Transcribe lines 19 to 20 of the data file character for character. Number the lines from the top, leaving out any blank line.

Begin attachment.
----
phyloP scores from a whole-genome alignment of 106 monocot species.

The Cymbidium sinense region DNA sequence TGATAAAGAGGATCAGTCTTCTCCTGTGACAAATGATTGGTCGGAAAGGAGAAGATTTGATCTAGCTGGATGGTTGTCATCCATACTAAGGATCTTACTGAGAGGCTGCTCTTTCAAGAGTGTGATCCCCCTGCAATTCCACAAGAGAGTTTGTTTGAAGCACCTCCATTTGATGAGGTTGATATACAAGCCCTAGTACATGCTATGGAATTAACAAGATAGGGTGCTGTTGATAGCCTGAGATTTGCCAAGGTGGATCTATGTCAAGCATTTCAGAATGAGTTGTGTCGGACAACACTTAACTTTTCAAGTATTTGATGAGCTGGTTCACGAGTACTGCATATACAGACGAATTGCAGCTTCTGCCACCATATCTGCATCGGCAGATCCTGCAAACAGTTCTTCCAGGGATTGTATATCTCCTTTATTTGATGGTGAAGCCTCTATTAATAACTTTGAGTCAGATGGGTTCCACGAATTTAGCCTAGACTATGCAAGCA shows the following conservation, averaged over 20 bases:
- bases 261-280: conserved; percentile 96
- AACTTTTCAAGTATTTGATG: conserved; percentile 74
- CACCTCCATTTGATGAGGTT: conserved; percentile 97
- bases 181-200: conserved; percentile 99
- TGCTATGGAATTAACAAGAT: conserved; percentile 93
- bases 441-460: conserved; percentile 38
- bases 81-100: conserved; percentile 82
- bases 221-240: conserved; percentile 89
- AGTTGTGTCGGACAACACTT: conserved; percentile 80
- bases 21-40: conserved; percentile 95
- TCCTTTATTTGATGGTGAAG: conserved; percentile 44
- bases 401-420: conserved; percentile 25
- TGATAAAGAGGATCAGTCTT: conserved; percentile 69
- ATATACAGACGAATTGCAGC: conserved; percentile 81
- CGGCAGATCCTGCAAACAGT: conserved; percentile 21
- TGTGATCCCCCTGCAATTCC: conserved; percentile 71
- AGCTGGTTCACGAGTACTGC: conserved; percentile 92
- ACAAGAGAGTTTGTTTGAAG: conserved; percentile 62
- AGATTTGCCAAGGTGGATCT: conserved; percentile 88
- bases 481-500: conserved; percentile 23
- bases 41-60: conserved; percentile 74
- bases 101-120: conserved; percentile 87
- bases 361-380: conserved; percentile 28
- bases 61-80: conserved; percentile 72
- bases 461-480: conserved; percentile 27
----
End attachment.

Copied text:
- AGCTGGTTCACGAGTACTGC: conserved; percentile 92
- ACAAGAGAGTTTGTTTGAAG: conserved; percentile 62